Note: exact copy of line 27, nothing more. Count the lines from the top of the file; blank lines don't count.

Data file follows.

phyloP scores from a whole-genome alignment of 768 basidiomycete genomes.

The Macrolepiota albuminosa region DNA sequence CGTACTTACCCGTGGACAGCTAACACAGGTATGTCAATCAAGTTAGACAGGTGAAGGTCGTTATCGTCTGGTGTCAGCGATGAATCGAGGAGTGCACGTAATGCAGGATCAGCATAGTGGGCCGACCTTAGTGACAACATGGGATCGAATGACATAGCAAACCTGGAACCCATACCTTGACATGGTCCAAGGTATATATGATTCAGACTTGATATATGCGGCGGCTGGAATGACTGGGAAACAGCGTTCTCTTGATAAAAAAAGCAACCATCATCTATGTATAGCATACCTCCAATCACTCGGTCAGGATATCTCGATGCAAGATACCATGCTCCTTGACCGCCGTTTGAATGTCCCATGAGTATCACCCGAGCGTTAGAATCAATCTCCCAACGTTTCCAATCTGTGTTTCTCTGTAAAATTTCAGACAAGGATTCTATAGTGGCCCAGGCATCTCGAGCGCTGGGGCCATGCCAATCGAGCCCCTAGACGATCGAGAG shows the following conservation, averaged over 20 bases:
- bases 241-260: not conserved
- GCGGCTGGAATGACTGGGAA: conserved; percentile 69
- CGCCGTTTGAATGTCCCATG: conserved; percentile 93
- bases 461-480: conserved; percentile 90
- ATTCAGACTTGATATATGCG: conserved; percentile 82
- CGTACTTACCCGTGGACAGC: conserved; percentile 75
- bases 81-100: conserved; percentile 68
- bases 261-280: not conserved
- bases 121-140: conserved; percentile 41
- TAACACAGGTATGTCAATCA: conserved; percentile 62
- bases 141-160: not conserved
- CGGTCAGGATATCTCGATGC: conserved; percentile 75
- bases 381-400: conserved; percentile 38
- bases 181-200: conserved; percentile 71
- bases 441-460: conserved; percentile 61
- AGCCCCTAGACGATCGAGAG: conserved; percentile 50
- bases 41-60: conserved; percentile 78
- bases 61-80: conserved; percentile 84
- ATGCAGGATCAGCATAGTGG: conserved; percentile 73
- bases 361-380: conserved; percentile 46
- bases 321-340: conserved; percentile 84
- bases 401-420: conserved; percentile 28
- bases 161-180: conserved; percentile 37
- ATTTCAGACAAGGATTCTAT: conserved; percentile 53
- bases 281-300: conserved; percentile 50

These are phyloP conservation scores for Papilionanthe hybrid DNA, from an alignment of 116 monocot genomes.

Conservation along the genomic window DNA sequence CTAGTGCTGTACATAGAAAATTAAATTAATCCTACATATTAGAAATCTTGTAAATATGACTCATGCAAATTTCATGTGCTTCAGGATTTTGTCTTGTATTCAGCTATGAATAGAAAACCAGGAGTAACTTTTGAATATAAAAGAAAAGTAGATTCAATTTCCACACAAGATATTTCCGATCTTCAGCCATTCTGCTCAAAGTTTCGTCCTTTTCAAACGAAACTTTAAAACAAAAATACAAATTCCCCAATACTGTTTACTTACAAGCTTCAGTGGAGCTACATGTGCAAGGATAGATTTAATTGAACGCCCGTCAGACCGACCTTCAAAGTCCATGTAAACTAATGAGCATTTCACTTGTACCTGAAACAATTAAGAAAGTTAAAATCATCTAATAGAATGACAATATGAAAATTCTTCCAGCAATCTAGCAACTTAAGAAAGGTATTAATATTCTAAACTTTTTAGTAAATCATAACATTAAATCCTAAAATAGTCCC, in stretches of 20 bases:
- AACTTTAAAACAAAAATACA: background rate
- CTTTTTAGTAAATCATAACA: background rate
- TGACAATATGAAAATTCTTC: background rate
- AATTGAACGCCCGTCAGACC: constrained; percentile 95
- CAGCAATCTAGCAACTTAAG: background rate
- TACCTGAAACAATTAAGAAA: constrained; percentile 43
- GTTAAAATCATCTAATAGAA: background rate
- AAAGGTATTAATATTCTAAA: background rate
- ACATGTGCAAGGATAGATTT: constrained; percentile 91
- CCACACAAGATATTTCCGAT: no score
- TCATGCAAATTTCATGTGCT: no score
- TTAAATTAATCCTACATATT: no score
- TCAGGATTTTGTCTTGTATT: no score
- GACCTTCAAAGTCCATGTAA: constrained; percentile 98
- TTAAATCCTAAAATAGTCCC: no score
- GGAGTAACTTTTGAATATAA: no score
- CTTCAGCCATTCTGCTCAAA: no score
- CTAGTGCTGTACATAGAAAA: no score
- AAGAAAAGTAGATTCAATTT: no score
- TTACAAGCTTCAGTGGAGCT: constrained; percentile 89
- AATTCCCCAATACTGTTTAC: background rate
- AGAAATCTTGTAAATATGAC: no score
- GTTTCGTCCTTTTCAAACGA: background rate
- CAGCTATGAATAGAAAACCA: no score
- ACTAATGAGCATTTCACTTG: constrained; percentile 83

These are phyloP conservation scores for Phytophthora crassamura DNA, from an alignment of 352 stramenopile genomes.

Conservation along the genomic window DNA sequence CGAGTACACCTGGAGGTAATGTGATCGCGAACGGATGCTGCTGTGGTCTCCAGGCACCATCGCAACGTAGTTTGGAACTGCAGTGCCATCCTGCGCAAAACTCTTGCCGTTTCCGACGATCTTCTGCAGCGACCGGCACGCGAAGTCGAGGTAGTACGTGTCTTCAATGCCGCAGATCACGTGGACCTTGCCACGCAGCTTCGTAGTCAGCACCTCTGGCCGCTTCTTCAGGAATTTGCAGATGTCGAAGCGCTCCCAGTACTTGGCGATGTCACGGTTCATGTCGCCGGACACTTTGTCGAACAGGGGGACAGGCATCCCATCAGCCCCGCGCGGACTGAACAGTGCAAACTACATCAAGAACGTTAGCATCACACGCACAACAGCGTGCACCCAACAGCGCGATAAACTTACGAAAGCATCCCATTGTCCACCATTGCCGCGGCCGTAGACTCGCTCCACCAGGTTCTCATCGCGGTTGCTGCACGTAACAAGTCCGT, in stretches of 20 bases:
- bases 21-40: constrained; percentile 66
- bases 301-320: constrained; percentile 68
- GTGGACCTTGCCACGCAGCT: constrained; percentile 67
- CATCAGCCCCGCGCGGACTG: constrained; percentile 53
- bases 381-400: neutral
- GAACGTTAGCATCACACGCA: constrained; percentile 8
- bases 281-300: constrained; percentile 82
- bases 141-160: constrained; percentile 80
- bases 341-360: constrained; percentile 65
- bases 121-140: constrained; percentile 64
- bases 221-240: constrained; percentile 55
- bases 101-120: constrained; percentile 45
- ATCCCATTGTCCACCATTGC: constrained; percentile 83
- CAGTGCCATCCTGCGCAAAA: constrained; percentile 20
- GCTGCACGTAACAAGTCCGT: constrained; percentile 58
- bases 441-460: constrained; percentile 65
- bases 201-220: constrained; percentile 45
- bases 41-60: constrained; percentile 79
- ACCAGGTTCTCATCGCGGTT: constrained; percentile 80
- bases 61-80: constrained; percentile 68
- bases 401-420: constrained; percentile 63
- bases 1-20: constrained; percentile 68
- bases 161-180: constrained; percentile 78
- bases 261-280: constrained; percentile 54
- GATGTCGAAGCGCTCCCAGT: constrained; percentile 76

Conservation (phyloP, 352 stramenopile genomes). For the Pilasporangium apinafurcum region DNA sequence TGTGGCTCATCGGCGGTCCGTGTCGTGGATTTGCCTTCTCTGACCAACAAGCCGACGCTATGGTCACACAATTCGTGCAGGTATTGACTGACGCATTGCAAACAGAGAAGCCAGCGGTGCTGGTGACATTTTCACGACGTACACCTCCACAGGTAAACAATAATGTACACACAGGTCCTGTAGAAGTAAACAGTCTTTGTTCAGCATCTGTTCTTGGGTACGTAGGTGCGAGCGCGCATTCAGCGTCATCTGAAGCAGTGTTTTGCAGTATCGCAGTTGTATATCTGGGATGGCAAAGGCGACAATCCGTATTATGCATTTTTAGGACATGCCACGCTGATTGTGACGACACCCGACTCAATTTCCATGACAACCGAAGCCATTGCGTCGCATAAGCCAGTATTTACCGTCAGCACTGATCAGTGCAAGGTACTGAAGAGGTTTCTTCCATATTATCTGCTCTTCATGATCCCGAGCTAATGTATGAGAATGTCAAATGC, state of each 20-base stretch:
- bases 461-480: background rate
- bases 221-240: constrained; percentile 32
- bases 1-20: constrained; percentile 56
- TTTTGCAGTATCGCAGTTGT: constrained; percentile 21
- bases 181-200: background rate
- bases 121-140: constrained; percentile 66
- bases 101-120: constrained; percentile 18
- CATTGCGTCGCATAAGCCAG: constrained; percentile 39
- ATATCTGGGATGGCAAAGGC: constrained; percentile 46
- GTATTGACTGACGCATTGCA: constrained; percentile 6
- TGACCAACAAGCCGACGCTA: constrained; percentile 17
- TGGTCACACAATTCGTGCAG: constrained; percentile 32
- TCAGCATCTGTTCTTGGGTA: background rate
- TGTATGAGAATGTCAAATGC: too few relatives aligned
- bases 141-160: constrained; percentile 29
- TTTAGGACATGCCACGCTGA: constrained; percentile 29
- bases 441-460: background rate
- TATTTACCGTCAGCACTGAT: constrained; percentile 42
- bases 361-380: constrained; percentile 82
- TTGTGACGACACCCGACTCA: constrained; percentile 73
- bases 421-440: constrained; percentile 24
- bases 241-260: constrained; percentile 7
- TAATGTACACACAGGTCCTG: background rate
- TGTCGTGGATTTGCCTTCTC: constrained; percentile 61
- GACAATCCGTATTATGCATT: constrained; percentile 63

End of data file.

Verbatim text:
- bases 281-300: conserved; percentile 50